Tony Wible – Janney Montgomery Scott

And on the new international deals, is that a revenue share?

Tom Rogers

Well, I'm not going to comment on the specifics of the economics between us. What it really is, is a deal enabler with other distributors, of which Conax has many, many relationships covering about 100 million television households in about 80 countries extensively in Europe and India, very strong in their home markets of Scandinavia that really allows for the integration of a critical piece of any mass distributor software portfolio conditional access with what we do in a way that allows for a much faster implementation and in our mind, better overall deal dynamics for us as we engage wit the ultimate distributors. I don't think I'll go beyond that.

Tony Wible – Janney Montgomery Scott

Well, I'm going to try to push the envelope here. If it – is that a deal where you control the pricing or are they buying wholesale and kind of reselling at retail?

Tom Rogers

We control the pricing with deals with the ultimate distributor.

Tony Wible – Janney Montgomery Scott

Okay. Great, thank you.

Operator

Your next question comes from the line of Bridget Weishaar with JP Morgan.

Bridget Weishaar – JP Morgan

Hi, congratulations on your quarter. I wanted to dig a little bit more deeply into the improvement you had in the losses in the MSO part and the ARPU increase. Could you just give us a little bit more of an idea, if you rolled out into new markets with individual partnerships and what led to this? And then as a follow-up to that, how long do your existing MSO partnerships agreements last and at what point can you renegotiate the pricing of them? Thanks.

Tom Rogers

Well, our major MSO relationships that we've entered into are fairly long term. We do not specify the time frames on those, but the ones that have been material enough to file are long enough time frame that it's fair to say they go out for quite some time.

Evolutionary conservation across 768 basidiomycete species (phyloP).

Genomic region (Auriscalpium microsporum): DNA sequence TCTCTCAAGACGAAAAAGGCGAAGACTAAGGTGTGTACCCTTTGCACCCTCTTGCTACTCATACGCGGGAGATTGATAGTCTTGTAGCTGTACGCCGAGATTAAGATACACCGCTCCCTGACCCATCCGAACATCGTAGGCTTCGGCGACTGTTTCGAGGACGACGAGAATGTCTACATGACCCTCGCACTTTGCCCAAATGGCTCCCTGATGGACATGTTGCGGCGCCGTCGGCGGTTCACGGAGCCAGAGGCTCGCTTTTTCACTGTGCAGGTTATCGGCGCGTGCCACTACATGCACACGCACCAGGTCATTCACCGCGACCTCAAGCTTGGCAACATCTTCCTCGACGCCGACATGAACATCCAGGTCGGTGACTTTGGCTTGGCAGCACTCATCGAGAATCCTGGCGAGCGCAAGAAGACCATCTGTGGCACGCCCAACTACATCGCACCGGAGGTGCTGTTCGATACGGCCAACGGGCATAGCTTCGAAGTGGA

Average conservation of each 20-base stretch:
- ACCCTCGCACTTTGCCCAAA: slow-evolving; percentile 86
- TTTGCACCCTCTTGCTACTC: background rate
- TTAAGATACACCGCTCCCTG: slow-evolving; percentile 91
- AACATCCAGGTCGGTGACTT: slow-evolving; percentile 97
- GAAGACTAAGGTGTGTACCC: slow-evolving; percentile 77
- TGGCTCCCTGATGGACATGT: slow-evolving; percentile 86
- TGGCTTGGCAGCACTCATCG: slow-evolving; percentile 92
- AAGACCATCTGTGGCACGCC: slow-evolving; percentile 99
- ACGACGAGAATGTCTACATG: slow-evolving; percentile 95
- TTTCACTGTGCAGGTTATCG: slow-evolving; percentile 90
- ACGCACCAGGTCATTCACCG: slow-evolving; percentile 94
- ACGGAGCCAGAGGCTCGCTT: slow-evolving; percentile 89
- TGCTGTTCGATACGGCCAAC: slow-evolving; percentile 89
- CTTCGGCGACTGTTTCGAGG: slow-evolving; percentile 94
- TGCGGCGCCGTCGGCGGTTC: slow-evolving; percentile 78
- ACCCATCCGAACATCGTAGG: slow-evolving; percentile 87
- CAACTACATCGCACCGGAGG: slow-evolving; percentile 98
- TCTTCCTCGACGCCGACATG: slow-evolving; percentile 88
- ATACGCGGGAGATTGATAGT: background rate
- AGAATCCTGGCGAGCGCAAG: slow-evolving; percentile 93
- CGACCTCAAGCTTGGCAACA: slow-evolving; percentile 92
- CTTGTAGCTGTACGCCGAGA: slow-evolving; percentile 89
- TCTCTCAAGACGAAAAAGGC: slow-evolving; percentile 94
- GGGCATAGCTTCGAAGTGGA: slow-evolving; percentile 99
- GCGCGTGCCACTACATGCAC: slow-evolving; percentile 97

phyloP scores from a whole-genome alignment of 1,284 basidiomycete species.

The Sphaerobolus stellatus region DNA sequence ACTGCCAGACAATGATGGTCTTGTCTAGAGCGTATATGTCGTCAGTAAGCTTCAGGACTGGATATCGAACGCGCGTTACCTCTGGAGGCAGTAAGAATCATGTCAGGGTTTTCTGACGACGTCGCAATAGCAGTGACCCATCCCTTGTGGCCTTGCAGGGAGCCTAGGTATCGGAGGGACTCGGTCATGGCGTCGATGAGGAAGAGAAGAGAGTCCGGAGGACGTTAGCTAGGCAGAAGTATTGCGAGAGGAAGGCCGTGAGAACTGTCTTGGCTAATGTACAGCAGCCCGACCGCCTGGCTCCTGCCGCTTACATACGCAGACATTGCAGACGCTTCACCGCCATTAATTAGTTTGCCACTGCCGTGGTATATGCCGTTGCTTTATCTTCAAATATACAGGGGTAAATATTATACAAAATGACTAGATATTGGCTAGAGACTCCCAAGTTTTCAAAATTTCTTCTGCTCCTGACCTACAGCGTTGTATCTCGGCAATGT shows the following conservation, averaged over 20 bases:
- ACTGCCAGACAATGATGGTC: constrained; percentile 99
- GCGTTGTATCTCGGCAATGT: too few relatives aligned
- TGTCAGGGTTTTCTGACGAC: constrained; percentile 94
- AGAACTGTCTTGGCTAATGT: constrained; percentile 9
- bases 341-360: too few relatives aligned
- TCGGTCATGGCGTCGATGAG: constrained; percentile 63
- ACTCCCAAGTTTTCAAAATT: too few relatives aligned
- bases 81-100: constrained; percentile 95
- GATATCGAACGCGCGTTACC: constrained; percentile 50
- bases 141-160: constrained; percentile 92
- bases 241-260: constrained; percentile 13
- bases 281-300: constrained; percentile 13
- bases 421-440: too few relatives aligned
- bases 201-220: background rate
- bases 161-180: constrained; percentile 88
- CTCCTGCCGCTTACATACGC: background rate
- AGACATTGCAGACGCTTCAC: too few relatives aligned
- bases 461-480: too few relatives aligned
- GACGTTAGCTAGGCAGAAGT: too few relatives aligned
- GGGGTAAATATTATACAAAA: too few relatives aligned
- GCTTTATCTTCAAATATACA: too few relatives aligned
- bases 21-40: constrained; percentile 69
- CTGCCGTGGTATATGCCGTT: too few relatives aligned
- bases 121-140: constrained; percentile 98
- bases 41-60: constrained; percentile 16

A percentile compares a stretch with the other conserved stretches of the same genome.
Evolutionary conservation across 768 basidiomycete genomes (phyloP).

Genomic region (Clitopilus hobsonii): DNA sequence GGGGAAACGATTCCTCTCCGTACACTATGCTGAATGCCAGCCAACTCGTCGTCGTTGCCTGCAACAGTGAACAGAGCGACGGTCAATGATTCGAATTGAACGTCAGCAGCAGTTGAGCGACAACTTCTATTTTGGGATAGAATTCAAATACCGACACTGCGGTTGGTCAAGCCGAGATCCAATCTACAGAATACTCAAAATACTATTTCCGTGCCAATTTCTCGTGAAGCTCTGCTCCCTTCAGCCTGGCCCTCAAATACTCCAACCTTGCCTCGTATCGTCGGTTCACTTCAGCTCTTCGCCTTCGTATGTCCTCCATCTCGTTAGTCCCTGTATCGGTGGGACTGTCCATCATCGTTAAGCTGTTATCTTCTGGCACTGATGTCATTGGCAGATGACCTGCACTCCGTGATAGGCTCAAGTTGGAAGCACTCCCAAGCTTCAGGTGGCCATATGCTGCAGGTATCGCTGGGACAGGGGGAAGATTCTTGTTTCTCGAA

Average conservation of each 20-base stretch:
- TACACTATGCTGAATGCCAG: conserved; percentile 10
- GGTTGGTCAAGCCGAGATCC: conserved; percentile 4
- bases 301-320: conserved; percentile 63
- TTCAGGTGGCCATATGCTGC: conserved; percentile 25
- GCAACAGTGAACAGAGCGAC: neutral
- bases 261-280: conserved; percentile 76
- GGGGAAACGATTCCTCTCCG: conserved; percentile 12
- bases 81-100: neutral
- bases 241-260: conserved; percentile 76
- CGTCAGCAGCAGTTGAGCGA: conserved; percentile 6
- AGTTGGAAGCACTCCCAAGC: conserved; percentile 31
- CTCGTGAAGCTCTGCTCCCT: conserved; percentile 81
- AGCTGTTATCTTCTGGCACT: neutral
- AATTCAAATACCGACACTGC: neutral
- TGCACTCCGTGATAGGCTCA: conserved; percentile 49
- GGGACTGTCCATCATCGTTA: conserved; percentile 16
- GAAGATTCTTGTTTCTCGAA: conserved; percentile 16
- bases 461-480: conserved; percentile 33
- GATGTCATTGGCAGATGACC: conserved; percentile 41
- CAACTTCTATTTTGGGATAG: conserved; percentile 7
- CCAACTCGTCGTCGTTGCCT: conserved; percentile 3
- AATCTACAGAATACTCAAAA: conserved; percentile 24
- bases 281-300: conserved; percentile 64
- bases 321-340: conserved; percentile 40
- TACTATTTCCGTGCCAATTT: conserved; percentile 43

We have been quite mindful of the fact of not moving forward on a wide of distribution fronts until the Court decision had clarified itself and I think it was a prudent judgment to take on the number of distribution development deals that we did prior to that and we obviously have a improved perception of our intellectual property and we would look other distribution deals going forward in light of that.

In terms of your question on the MSO front, Anna, you want to handle that?

Anna Brunelle

Well, I can take the question. We don't typically break out the components of our MSO/Broadcasting subscriber base.

Bridget Weishaar – JP Morgan

Okay. And can you just give me an idea, is there flexibility in these partnerships for pricing increases as they last such a long term or just in general, I know you can't give a specific number, but how should we think about the pricing of these partnerships?

Tom Rogers

Well, every partnership is different. They – for instance, the DIRECTV deal was done with a clear understanding that the per-sub rate would substantially increase from what the previous per-sub rate was along with other key economic elements of the deal. There tend to be in some cases better pricing as volume changes in the deal, but – and there are other factors that can open up the underlying pricing of the per-sub economic. Beyond that, I don't think I want to characterize it, because every deal and every distributor has its differences.

Bridget Weishaar – JP Morgan

Great. Thanks so much.

Operator

Your next question comes from the line of Barton Crockett with Lazard Capital.